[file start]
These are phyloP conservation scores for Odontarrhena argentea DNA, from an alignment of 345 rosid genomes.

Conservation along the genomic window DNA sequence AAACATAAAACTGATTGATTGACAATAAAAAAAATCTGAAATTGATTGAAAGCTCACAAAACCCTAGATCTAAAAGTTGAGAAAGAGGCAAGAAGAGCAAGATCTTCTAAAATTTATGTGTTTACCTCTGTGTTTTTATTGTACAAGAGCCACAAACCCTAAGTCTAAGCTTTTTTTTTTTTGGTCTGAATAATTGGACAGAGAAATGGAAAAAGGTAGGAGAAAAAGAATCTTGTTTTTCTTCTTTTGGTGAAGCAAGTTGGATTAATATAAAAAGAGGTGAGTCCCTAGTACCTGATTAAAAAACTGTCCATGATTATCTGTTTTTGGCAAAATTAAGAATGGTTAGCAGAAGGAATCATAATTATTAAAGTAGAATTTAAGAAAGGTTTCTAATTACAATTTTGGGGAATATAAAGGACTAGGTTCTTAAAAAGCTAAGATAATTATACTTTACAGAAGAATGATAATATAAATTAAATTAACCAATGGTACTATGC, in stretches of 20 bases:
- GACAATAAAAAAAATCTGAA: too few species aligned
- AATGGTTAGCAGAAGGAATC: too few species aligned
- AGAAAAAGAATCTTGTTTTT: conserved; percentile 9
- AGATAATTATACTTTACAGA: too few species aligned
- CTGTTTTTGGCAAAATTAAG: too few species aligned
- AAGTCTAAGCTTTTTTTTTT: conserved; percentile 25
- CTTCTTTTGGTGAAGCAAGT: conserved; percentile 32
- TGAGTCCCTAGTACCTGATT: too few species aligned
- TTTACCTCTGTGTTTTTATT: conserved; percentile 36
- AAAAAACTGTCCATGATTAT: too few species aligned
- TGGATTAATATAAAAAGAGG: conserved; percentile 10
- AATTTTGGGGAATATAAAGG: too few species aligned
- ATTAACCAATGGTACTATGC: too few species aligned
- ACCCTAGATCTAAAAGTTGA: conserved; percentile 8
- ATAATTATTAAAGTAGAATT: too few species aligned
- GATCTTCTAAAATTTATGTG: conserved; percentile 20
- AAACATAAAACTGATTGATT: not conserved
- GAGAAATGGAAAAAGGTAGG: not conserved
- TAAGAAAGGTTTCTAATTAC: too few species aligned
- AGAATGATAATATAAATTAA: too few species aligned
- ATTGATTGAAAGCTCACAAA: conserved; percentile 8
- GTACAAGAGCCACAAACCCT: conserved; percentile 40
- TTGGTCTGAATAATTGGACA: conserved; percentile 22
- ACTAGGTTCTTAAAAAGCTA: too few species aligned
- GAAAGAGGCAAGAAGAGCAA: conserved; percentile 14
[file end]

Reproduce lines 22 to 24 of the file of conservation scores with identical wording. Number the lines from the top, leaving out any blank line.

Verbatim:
- AGAATGATAATATAAATTAA: too few species aligned
- ATTGATTGAAAGCTCACAAA: conserved; percentile 8
- GTACAAGAGCCACAAACCCT: conserved; percentile 40